The young clerk drained his cup of coffee, pulled his muffler more tightly round his neck and set the cup down on the counter of the kiosk.
"Till tomorrow, Carlo."
"A domani, signore a domani", said Carlo putting the big can of
coffee back on the brazier. Then he dipped the dirty cup into a pail of icy
water beneath the counter and returned it beside the others.
Carlo shivered. It was cold today. He could not remember anything like it before in London. It was almost as cold as the Valley. He blew on his fingers. Not much longer now. lt was past eight o'clock and most of his customers had been and gone. The last of the crowd hurrying to work across Blackfriars Bridge would be too late to stop for coffee, let alone a waffle. Pity really, for he still had a little of the batter left.
There was the sound of a street organ and round the corner came a man pushing the organ, with a frail little boy accompanying him. The boy had a cap in his hand, ready to collect pennies from passers-by at the next pitch. Carlo knew most of the street musicians, the flute players, violinists and organ grinders with their monkeys, for many of them were Italian-speaking like himself and they would often call out a friendly greeting. But this man he did not know. There was something amiss about him. He seemed dark and angry.
As he set down the organ at the pitch, he shouted at the boy. The little lad turned, frightened, stumbled and fell, spilling the few pennies he had in the cap. The man began to shout and abuse the boy and then to Carlo's horror to strike him with a stick as he lay on the ground.
Thwack, thwack. The sound of the stick on the boy's back rooted Carlo to the spot. He could almost feel the blows on his own body. And in an instant the whole dreadful memory of the beating he had received from his old schoolmaster flooded over him. It was a beating he could never forget - a beating which had driven him from his valley home, across the high mountains all the way on foot to Paris and eventually here to London.
"Morning Carlo. Am I too late for coffee?" It was Mr. Smith, the railway engineer. Carlo shook his head and shook away the old memory.
"Niente, niente, signore. For you there is always coffee?"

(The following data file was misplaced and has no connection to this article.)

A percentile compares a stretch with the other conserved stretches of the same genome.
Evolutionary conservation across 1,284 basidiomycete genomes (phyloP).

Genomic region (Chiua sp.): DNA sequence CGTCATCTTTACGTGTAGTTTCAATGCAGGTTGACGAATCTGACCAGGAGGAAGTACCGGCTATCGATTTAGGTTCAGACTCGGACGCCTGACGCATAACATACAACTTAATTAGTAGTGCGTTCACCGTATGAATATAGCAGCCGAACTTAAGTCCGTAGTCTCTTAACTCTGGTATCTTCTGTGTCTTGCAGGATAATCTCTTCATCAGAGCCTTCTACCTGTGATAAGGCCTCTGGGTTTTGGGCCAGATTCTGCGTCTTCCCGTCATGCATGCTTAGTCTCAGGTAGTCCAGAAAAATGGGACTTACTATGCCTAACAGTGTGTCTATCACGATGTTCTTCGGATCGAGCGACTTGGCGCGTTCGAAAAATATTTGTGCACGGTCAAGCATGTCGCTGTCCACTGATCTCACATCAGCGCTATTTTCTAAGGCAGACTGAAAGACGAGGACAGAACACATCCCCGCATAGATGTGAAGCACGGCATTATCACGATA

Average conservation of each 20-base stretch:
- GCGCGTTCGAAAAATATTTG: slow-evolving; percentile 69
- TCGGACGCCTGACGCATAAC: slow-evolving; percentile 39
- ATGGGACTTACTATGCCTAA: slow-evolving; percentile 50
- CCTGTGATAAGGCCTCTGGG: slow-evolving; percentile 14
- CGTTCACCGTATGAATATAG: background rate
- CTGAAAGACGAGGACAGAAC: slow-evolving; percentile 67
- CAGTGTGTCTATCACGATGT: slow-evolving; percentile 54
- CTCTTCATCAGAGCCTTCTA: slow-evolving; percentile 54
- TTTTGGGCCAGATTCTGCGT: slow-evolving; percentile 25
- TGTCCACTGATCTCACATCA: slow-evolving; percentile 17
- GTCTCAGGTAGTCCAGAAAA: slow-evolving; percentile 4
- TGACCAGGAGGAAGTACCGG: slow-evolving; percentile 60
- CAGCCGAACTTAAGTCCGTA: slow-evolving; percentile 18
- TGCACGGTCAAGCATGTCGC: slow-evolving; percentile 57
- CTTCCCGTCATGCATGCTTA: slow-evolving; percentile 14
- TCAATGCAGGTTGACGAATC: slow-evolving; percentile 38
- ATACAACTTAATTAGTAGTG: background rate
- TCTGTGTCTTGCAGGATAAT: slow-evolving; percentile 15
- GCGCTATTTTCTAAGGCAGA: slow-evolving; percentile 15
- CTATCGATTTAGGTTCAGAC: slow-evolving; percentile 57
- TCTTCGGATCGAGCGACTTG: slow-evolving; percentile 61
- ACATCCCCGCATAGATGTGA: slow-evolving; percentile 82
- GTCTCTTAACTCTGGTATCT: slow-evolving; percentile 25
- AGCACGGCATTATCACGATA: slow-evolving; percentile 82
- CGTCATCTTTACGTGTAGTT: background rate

"And one of your waffles?"
"At once, signore," said Carlo, picking up his waffle irons. But whilst he cooked the waffle and poured the coffee, his face was sad.
"What's wrong, Carlo?" asked Mr. Smith. "It's not like you to be so solemn."
"It was a little boy, just now, signore. So cruelly beaten and by one of my own countrymen. It makes my heart ache."
"Poor little beggars. They don't have much of a chance, out in
the streets in all weathers. It's a rough life." Mr. Smith licked his fingers
and drank up his coffee. "Got to go. Late already. See you tomorrow,
Seeing there were no more customers, Carlo put up the shutters on the kiosk, loaded the big coffee cans on his handcart and set off through the City back to Coppice Row.
Crossing Fleet Street into Farringdon Street, he found himself pushed into the gutter by a heavy brewer's dray, the big horses jostling, their harness jingling as they slid on the cobbles. Looking down he saw a pile of rags blocking his way. He stopped, bent to remove the pile and saw it move!
It was a ragged boy, a cap clutched in his hand. Turning him over, Carlo recognised the organ grinder's assistant. For a moment the boy's eyelids fluttered, then closed. The face was thin, drawn and hungry.
Poor little fellow. Once again Carlo's warm heart was touched. Scarcely more than six or seven he supposed, for when he picked the boy up, he was light as a feather. Well he could not leave him there. Best put him in the barrow. The child slumped forward, so cold as it was, Carlo stripped off his jacket, removed his waistcoat and folded it under the boy's head. Then regaining his jacket he made his way slowly to Coppice Row.